Georgia Sales Tax Audit

A Georgia sales tax audit is an activity that most taxpayers must undergo to be able to have their taxes audited. Before an audit could be conducted, a taxpayer should be notified of the process. The taxpayer has 60 days from notification of the procedure to answer questions in a proper manner. This is a common way for Georgia tax lawyers to catch fraudulent cases.

A Georgia sales tax audit involves two separate accounts. Each account maintains a portion of Georgia’s sales tax collection for the years in question. The audits are designed to find instances the place where a taxpayer failed to meet up certain requirements of the tax code in question.

The initial part of the process is called the recovery phase of a sales tax audit. In this phase, Georgia tax attorneys utilize the sales tax portion of a taxpayer’s tax return as a guide point for any discrepancies in a taxpayer’s filing obligations. When a taxpayer violates Georgia’s sales tax requirements, the district court will issue a court order that may include a schedule of penalty payments. The schedules are intended to be properly used as a guideline with a taxpayer.

The most crucial thing a Georgia taxpayer should find out about a sales tax audit is that it is entirely voluntary. A Georgia taxpayer is not required to accomplish an audit. The method is made to help reduce the problem of fraud. Georgia residents should contact their local tax attorney to learn more on the individual tax situation. Georgia taxpayers who do not wish to accomplish an audit are welcome to ask the court to reopen an investigation and file a motion to dismiss.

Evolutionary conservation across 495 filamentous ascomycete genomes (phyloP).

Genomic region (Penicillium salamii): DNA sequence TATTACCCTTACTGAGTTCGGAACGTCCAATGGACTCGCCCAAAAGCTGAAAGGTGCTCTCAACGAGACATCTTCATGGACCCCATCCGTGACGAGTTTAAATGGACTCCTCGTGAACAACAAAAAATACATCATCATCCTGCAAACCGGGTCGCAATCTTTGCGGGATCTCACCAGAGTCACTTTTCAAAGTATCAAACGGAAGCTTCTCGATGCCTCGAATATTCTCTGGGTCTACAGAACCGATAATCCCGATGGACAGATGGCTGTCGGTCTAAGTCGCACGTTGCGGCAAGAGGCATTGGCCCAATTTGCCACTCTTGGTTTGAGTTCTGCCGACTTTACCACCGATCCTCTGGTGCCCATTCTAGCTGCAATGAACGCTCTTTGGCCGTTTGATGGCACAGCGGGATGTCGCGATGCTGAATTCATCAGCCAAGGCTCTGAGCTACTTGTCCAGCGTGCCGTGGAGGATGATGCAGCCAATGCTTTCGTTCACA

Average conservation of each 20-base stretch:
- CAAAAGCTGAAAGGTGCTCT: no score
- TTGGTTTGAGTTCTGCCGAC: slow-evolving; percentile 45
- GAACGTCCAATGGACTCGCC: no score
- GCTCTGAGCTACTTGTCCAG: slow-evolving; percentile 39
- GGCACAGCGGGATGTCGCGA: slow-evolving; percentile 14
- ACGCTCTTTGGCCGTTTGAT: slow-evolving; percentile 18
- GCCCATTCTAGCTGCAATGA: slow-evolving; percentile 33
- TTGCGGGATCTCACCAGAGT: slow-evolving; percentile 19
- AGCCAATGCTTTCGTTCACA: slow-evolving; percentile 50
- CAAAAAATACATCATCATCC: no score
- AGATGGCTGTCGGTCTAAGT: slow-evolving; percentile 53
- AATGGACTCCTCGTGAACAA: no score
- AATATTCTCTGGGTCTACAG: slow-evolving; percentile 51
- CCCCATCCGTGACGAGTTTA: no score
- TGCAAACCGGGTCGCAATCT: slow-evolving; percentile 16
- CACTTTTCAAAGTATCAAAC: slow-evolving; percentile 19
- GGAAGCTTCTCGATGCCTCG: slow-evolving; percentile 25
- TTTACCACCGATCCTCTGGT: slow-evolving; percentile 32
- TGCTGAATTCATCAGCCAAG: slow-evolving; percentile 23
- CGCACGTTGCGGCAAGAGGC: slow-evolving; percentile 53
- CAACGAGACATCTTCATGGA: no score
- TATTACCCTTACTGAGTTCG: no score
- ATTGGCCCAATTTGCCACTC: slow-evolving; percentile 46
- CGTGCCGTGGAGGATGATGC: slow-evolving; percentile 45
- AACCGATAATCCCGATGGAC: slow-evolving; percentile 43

Ahead of opening an investigation right into a taxpayer, a Georgia tax attorney conducts a GIS Audit. A significant part of the GIS Audit would be to interview the taxpayer and review any papers linked to a Georgia sales tax return. The GIS Audit requires a written response from the taxpayer that provides enough evidence to the court to carry on the case.

Once the case is reopened and the client is no longer entitled to the set amount, the case moves to the final phase of the investigation. This part of the investigation seeks to locate what Georgia law does not allow. With the brand-new evidence, the case moves toward the trial phase.

Any new evidence can either be discovered during the GIS Audit or during the trial. Any additional evidence may be introduced at trial after the fact to enhance the evidence already presented.

The last part of the sales tax audit is the closing phase. Here, all new evidence is reviewed to see if you can find any grounds for the case to go to the trial phase. If the client cannot prove the important points in the GIS Audit, or any evidence uncovered during the trial phase, the case might not move forward to the trial phase.